Carving is one of the most powerful and important snowboarding skills. By learning how to carve like a pro, you learn how to get the most out of your snowboard’s edges. In the end, you will have better control and get less fatigued by letting your snowboard do the work for you.
Especially when it comes to shredding icy conditions and hardpacked snow, being able to use your edges at all times is critical. In fact, carving gives you more confidence in your overall riding abilities, which will lead to improved skills with things like jumping and spinning.
If you are just learning how to carve on a snowboard, NeverSummer put together this brief guide.
What are the Best Snowboard Features for Carving?
While you can carve on any type of snowboard, certain models are engineered specifically with carving in mind. For example, a powder board built for soft conditions will not do as well carving as a racing board designed for hardpack.
There are a few key design features to consider that make a big difference in whether a board is good for carving.
A good carving snowboard should have a directional shape. This means the snowboard is meant to ride in a single direction – that being with the nose pointed downhill. Because boards with directional shapes have wider noses and narrower tails, they give you increased control transitioning between edges.
The stiffness of a snowboard is one of the most important design features for good carving. Importantly, good carving boards are stiff enough that they don’t rattle on the hardpack and ice. With a damp design, a carving snowboard will remain stable under high speeds, so you always have maximum control.
Snowboards built with carving in mind generally have a hybrid rocker-camber camber shape. With this curvature, your snowboard gets extra stability, a quick response when turning from edge to edge, and provides three contact points on snow or four contact points with our Triple Camber Proto FR. When combined with a stiff design, our camber shapes will give you maximum control in just about any condition.
How to Carve on a Snowboard for Beginners
To start learning how to carve on a snowboard, find a nice easy green run to practice on. Be sure that the trail is good and wide and doesn’t have much skier traffic to worry about. While your practice run shouldn’t be too steep, it should have enough of an angle to let you pick up decent speed.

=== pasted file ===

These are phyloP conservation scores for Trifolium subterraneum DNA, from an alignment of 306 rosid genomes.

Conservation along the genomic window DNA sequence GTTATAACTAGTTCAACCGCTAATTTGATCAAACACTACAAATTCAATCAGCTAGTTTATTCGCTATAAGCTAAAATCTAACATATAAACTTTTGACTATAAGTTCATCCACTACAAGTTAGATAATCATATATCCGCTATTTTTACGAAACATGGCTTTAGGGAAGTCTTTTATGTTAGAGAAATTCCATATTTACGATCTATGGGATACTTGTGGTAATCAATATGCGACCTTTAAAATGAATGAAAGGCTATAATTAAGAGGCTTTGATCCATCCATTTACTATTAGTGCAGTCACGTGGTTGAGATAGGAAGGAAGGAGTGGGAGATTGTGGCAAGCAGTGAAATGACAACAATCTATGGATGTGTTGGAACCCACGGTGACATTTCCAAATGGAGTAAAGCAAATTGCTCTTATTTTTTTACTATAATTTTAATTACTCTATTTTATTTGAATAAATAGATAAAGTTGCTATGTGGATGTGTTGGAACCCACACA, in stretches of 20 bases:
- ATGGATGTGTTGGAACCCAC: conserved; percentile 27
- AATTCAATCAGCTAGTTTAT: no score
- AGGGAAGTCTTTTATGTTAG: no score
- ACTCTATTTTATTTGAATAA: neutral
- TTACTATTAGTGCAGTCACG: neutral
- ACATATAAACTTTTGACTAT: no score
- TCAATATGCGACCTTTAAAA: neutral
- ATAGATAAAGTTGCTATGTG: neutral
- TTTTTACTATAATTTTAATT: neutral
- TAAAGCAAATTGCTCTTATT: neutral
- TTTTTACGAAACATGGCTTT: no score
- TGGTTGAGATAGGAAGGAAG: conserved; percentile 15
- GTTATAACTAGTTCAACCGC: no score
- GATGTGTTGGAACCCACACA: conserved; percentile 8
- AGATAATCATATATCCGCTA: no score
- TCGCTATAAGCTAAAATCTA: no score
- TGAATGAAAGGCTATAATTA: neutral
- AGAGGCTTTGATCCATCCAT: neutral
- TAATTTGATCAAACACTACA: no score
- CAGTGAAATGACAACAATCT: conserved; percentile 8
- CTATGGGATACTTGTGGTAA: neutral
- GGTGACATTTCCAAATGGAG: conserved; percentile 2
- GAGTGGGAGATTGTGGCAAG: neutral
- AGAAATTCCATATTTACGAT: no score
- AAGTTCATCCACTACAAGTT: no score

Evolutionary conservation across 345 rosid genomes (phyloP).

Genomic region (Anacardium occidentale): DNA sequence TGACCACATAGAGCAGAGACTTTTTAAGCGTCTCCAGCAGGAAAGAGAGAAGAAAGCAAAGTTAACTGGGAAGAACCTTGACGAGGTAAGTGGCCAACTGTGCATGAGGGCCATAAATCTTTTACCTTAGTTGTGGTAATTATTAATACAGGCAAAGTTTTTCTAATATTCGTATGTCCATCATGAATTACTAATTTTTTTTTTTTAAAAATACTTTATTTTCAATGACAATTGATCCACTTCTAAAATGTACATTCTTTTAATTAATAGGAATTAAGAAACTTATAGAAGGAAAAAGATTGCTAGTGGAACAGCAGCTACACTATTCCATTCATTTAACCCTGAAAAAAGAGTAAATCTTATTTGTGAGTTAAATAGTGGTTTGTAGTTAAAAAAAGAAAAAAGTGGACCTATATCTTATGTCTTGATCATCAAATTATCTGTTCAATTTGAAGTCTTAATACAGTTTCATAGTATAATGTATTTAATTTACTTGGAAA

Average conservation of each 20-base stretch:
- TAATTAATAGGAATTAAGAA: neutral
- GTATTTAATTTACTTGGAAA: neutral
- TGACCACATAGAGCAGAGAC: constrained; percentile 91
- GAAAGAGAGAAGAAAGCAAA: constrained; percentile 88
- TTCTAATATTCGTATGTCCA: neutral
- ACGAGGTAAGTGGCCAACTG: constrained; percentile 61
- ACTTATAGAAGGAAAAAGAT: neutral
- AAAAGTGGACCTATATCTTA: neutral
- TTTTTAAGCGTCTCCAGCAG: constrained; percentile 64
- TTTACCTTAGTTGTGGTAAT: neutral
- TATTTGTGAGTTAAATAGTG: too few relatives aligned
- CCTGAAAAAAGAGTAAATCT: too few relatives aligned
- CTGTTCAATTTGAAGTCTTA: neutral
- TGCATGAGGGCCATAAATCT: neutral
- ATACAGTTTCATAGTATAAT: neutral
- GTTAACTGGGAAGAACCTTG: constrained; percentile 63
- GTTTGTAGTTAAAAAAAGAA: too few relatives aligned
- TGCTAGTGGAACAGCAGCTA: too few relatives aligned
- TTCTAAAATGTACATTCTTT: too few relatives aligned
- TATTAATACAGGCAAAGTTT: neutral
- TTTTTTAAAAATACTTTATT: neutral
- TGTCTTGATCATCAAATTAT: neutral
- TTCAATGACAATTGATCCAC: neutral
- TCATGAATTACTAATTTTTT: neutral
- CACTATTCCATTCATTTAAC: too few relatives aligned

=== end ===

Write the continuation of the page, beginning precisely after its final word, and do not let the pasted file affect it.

You also need to learn how to carve toeside on a snowboard vs heelside.
When you begin to make your way downhill, crouch down slightly. With your knees bent and body low, you have a lower center of gravity and more sensitivity to your snowboard’s edges. Remember, slight movements go a long way on a snowboard, so try not to overdo it on your motions
For a heelside turn, pull your toes upward toward your shins, while also bending your knees as if you were sitting down. This motion will raise your toeside edge off the snow and cause your heelside edge to carve into the slope.
When doing a toeside turn, push your toes away from your shins and straighten out your legs a bit. With this simple motion, your heelside edge will lift while your toeside edge cuts into the snow.
If you keep your body still, your snowboard will do the rest of the work in completing the turn. As you finish the motion, you will find yourself riding across the slope. Once you feel comfortable again, repeat the carving motion but on the opposite side.
Never Summer Snowboard Carving Tips
Once you learn how to carve fast on a snowboard, you will have ultimate control on the mountain. The team at NeverSummer is happy to answer any questions you might have about how to carve on a snowboard. Feel free to Contact Us at any time.